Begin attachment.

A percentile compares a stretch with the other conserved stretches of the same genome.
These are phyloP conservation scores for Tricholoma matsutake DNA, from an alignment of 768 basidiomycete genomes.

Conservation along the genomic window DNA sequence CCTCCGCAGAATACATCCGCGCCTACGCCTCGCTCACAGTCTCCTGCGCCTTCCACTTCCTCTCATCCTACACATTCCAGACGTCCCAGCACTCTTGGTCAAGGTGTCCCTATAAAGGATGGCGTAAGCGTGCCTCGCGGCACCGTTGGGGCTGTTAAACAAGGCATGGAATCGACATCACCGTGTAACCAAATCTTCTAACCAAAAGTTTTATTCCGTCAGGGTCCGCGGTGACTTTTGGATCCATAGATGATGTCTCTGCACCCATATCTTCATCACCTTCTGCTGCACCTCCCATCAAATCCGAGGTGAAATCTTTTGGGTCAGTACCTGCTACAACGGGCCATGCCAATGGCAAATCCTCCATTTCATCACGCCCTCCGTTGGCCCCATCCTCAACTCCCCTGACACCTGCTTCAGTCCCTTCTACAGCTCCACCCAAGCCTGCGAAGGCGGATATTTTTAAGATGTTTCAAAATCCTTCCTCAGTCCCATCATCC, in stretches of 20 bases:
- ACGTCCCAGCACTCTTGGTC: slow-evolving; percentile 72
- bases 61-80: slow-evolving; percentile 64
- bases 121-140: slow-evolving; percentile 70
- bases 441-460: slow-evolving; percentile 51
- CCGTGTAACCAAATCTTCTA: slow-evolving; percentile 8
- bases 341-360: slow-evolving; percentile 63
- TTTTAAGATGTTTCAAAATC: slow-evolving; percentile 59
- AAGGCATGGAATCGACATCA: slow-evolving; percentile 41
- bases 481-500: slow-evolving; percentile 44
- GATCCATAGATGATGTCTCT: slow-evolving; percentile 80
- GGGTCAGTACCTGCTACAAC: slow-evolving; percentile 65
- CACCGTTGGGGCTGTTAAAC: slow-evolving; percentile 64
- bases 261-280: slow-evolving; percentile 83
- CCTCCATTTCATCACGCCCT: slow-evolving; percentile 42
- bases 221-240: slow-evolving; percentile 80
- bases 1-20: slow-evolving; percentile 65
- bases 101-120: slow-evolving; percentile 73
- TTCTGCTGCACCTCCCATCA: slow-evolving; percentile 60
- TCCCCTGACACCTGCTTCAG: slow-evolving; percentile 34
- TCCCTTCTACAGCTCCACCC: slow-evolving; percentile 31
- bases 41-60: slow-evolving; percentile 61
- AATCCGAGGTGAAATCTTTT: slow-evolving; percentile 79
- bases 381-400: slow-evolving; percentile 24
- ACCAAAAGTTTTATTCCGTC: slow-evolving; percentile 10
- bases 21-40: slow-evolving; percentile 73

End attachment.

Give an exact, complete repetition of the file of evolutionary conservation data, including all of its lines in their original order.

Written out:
A percentile compares a stretch with the other conserved stretches of the same genome.
These are phyloP conservation scores for Tricholoma matsutake DNA, from an alignment of 768 basidiomycete genomes.

Conservation along the genomic window DNA sequence CCTCCGCAGAATACATCCGCGCCTACGCCTCGCTCACAGTCTCCTGCGCCTTCCACTTCCTCTCATCCTACACATTCCAGACGTCCCAGCACTCTTGGTCAAGGTGTCCCTATAAAGGATGGCGTAAGCGTGCCTCGCGGCACCGTTGGGGCTGTTAAACAAGGCATGGAATCGACATCACCGTGTAACCAAATCTTCTAACCAAAAGTTTTATTCCGTCAGGGTCCGCGGTGACTTTTGGATCCATAGATGATGTCTCTGCACCCATATCTTCATCACCTTCTGCTGCACCTCCCATCAAATCCGAGGTGAAATCTTTTGGGTCAGTACCTGCTACAACGGGCCATGCCAATGGCAAATCCTCCATTTCATCACGCCCTCCGTTGGCCCCATCCTCAACTCCCCTGACACCTGCTTCAGTCCCTTCTACAGCTCCACCCAAGCCTGCGAAGGCGGATATTTTTAAGATGTTTCAAAATCCTTCCTCAGTCCCATCATCC, in stretches of 20 bases:
- ACGTCCCAGCACTCTTGGTC: slow-evolving; percentile 72
- bases 61-80: slow-evolving; percentile 64
- bases 121-140: slow-evolving; percentile 70
- bases 441-460: slow-evolving; percentile 51
- CCGTGTAACCAAATCTTCTA: slow-evolving; percentile 8
- bases 341-360: slow-evolving; percentile 63
- TTTTAAGATGTTTCAAAATC: slow-evolving; percentile 59
- AAGGCATGGAATCGACATCA: slow-evolving; percentile 41
- bases 481-500: slow-evolving; percentile 44
- GATCCATAGATGATGTCTCT: slow-evolving; percentile 80
- GGGTCAGTACCTGCTACAAC: slow-evolving; percentile 65
- CACCGTTGGGGCTGTTAAAC: slow-evolving; percentile 64
- bases 261-280: slow-evolving; percentile 83
- CCTCCATTTCATCACGCCCT: slow-evolving; percentile 42
- bases 221-240: slow-evolving; percentile 80
- bases 1-20: slow-evolving; percentile 65
- bases 101-120: slow-evolving; percentile 73
- TTCTGCTGCACCTCCCATCA: slow-evolving; percentile 60
- TCCCCTGACACCTGCTTCAG: slow-evolving; percentile 34
- TCCCTTCTACAGCTCCACCC: slow-evolving; percentile 31
- bases 41-60: slow-evolving; percentile 61
- AATCCGAGGTGAAATCTTTT: slow-evolving; percentile 79
- bases 381-400: slow-evolving; percentile 24
- ACCAAAAGTTTTATTCCGTC: slow-evolving; percentile 10
- bases 21-40: slow-evolving; percentile 73